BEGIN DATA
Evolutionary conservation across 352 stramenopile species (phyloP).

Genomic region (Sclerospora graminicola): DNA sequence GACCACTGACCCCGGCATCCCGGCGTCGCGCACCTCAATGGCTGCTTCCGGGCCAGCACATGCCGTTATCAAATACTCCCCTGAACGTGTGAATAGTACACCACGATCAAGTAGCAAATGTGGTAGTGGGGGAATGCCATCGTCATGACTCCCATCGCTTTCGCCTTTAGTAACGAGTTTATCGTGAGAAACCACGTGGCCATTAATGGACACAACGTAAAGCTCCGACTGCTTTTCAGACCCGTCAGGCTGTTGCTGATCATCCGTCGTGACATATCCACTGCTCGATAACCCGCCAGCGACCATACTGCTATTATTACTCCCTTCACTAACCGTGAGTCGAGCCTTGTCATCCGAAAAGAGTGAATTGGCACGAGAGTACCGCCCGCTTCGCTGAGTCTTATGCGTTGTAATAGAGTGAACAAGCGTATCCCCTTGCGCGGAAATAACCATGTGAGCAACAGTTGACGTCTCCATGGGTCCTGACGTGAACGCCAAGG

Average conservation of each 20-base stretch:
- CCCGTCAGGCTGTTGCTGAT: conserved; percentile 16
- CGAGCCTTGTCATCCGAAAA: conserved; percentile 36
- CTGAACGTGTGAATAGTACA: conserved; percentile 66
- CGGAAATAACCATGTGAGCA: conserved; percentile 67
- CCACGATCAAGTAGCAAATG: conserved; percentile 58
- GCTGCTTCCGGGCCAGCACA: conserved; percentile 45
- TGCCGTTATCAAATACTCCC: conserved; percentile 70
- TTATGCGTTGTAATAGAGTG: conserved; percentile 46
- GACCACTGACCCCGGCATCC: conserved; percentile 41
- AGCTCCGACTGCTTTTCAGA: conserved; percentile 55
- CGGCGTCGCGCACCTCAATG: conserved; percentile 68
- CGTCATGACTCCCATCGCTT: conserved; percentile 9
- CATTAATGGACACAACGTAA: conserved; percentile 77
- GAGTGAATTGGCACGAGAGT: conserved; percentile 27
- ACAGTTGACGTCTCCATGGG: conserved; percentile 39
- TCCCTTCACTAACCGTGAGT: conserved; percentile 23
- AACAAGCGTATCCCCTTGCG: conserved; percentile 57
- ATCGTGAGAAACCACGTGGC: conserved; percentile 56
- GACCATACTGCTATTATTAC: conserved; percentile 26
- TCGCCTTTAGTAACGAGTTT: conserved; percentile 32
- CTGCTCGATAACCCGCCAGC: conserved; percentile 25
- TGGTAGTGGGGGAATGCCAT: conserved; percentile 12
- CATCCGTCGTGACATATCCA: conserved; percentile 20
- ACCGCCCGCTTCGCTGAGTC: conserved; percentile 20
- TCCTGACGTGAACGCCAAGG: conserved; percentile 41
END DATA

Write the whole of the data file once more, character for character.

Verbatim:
Evolutionary conservation across 352 stramenopile species (phyloP).

Genomic region (Sclerospora graminicola): DNA sequence GACCACTGACCCCGGCATCCCGGCGTCGCGCACCTCAATGGCTGCTTCCGGGCCAGCACATGCCGTTATCAAATACTCCCCTGAACGTGTGAATAGTACACCACGATCAAGTAGCAAATGTGGTAGTGGGGGAATGCCATCGTCATGACTCCCATCGCTTTCGCCTTTAGTAACGAGTTTATCGTGAGAAACCACGTGGCCATTAATGGACACAACGTAAAGCTCCGACTGCTTTTCAGACCCGTCAGGCTGTTGCTGATCATCCGTCGTGACATATCCACTGCTCGATAACCCGCCAGCGACCATACTGCTATTATTACTCCCTTCACTAACCGTGAGTCGAGCCTTGTCATCCGAAAAGAGTGAATTGGCACGAGAGTACCGCCCGCTTCGCTGAGTCTTATGCGTTGTAATAGAGTGAACAAGCGTATCCCCTTGCGCGGAAATAACCATGTGAGCAACAGTTGACGTCTCCATGGGTCCTGACGTGAACGCCAAGG

Average conservation of each 20-base stretch:
- CCCGTCAGGCTGTTGCTGAT: conserved; percentile 16
- CGAGCCTTGTCATCCGAAAA: conserved; percentile 36
- CTGAACGTGTGAATAGTACA: conserved; percentile 66
- CGGAAATAACCATGTGAGCA: conserved; percentile 67
- CCACGATCAAGTAGCAAATG: conserved; percentile 58
- GCTGCTTCCGGGCCAGCACA: conserved; percentile 45
- TGCCGTTATCAAATACTCCC: conserved; percentile 70
- TTATGCGTTGTAATAGAGTG: conserved; percentile 46
- GACCACTGACCCCGGCATCC: conserved; percentile 41
- AGCTCCGACTGCTTTTCAGA: conserved; percentile 55
- CGGCGTCGCGCACCTCAATG: conserved; percentile 68
- CGTCATGACTCCCATCGCTT: conserved; percentile 9
- CATTAATGGACACAACGTAA: conserved; percentile 77
- GAGTGAATTGGCACGAGAGT: conserved; percentile 27
- ACAGTTGACGTCTCCATGGG: conserved; percentile 39
- TCCCTTCACTAACCGTGAGT: conserved; percentile 23
- AACAAGCGTATCCCCTTGCG: conserved; percentile 57
- ATCGTGAGAAACCACGTGGC: conserved; percentile 56
- GACCATACTGCTATTATTAC: conserved; percentile 26
- TCGCCTTTAGTAACGAGTTT: conserved; percentile 32
- CTGCTCGATAACCCGCCAGC: conserved; percentile 25
- TGGTAGTGGGGGAATGCCAT: conserved; percentile 12
- CATCCGTCGTGACATATCCA: conserved; percentile 20
- ACCGCCCGCTTCGCTGAGTC: conserved; percentile 20
- TCCTGACGTGAACGCCAAGG: conserved; percentile 41